Walter Isaacson has written biographies of Jennifer Doudna, Steve Jobs, Albert Einstein, Benjamin Franklin, and Henry Kissinger.
He was Editor of Time and the CEO of CNN.
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Musk was the youngest and smallest student in his class. He had trouble picking up social cues and he had neither the desire not the instinct to be ingratiating.
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His father’s impact on him would linger, despite many attempts to banish his father physically and psychologically.
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“With a childhood like his in South Africa, I think you have to shut yourself down in some ways,” says his first wife Justine, the mother of five of his ten children.
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“He learned to shut down fear,” said Justine. If you turn off fear then you have to turn off other things as well, like joy and empathy.
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Adversity shaped me says Musk; my pain threshold became very high.
“Elon wants risk for its own sake,” says Peter Thiel, his ex-partner at PayPal. “He seems to enjoy it, indeed at times he is addicted to risk.”
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When Musk was 3, his mother decided to enrol him in school much to the objections of the teacher. His mother told the teacher, “I really have this genius child, he needs to talk to other people, other than me.”
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“It was a theme for him, never to have his decisions driven by fear.” This was present even when he was a child.
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In his spare time Musk loved to make small rockets as a kid, experiment with different mixtures like swimming pool chlorine, brake fluid, etc.
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Reading remained his retreat. When they went to someone’s house, he would immerse himself in their library. Musk read both sets of encyclopaedias in his father’s house and became to his mom and sister “a genius boy”.
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Musk pushed through the entire sci-fi section in his school and local libraries and pushed the librarians to order more.
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At age 13, Elon created a video game called Blastar, using 123 lines of BASIC and some simple assembly language.
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In college, he focused on the genre called strategy games that involve more than two players trying to build an empire. A high-level strategy in terms of using resources, supply chain, logistics and tactical thinking was involved.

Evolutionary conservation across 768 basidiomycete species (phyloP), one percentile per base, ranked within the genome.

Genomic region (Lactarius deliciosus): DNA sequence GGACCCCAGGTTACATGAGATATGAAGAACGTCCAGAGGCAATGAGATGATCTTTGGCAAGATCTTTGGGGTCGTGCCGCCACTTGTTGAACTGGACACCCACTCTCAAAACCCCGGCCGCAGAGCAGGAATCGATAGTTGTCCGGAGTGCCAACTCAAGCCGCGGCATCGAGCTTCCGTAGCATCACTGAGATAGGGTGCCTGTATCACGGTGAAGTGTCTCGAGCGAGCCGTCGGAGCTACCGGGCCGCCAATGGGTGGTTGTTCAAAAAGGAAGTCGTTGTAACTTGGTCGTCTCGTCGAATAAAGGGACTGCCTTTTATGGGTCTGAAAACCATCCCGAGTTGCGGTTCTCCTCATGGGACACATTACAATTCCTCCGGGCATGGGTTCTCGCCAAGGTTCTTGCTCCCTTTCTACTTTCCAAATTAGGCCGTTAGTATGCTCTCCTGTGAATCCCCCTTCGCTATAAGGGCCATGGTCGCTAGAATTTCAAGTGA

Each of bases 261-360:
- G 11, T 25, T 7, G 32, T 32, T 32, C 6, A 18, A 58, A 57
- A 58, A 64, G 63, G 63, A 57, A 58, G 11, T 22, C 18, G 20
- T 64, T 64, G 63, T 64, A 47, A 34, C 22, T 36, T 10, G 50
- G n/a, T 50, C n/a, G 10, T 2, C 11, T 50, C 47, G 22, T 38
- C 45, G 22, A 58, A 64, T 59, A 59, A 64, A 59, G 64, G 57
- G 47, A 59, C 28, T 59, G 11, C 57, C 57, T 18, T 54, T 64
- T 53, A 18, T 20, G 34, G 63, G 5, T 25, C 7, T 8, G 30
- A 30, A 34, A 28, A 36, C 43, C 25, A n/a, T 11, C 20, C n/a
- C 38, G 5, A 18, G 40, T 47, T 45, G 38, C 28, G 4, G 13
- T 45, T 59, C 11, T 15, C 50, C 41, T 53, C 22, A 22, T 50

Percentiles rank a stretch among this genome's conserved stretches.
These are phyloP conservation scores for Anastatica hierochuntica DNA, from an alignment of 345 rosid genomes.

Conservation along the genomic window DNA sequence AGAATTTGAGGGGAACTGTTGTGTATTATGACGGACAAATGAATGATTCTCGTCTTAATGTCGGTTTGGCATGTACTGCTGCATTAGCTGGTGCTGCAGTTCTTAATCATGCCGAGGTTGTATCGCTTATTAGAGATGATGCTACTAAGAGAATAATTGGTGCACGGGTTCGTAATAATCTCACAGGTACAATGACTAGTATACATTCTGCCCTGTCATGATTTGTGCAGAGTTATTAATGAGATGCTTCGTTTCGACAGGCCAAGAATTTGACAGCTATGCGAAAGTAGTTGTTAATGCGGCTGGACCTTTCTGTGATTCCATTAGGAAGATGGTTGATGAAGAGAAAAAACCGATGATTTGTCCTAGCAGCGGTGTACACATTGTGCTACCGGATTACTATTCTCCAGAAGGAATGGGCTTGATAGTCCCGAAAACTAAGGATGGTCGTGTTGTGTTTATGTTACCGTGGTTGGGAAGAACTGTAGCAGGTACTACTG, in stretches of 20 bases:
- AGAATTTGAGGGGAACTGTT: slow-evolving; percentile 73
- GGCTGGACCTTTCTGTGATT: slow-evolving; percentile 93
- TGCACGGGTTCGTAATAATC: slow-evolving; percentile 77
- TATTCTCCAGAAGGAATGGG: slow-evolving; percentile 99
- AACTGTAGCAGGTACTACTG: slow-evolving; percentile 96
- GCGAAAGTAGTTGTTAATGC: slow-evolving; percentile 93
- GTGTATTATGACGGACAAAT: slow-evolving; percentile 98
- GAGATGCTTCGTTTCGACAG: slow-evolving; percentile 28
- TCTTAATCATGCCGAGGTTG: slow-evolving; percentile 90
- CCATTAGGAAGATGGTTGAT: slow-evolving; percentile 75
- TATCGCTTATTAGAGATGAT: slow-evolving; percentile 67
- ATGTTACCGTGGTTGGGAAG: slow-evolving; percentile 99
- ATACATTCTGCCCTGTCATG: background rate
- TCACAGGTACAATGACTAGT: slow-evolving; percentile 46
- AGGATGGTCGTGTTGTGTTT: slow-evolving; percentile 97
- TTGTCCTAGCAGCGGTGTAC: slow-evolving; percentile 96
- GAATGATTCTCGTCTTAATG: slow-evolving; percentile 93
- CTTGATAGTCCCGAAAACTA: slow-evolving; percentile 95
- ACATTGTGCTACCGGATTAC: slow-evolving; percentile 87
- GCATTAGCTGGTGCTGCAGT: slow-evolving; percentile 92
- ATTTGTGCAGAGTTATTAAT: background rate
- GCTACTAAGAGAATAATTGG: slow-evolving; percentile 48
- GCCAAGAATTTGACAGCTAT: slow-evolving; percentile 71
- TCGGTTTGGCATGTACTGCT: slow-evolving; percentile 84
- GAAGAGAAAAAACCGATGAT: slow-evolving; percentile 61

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Musk transferred from Canada to Penn University. He got internship offers from Wall Street, but finance did not interest him. He felt bankers and lawyers don’t contribute much to society.
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Elon and his brother started Zip2, which integrated maps and business directories. They got their first big break when Navteq agreed to license the maps to the Musks’ free till they made a profit.
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From the very beginning of his career Musk was a demanding manager, contemptuous of work life balance. He would work all the time without vacations and expected others to do the same.
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Like Steve Jobs, he had a passion for simplicity when it came to designing user interface screens.
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“Elon will say crazy things but once in a while he will surprise you by knowing more about your own specialty. I think a large part of how he motivates people is his sharpness.”
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Although a street fighter, Musk had an unexpected ability to be realistic in defeat.
Musk was pushed out of PayPal, the second time he had been pushed out of a company in three years.
He was a visionary who didn't play well with others.
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“Entrepreneurs are not risk takers, they are risk mitigators,” says Roelof Botha. Not Musk. Musk was into risk. He was into amplifying risk and burning the boats so that there was no retreat.
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“If you combine social network with a payments platform, you could create what I wanted X.com to be.”
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“I am going to colonise Mars. My mission in life is to make mankind a multiplanetary civilization.”
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Musk starts with a mission and later finds a way to make it work financially. That’s what makes him a force of nature.
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Technology only improves if a lot of people work very hard to make it better.
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According to Musk, there are a few significant advances in human history—single celled life, multicellular life, differentiation of plants and animals, life extending from oceans to land, etc.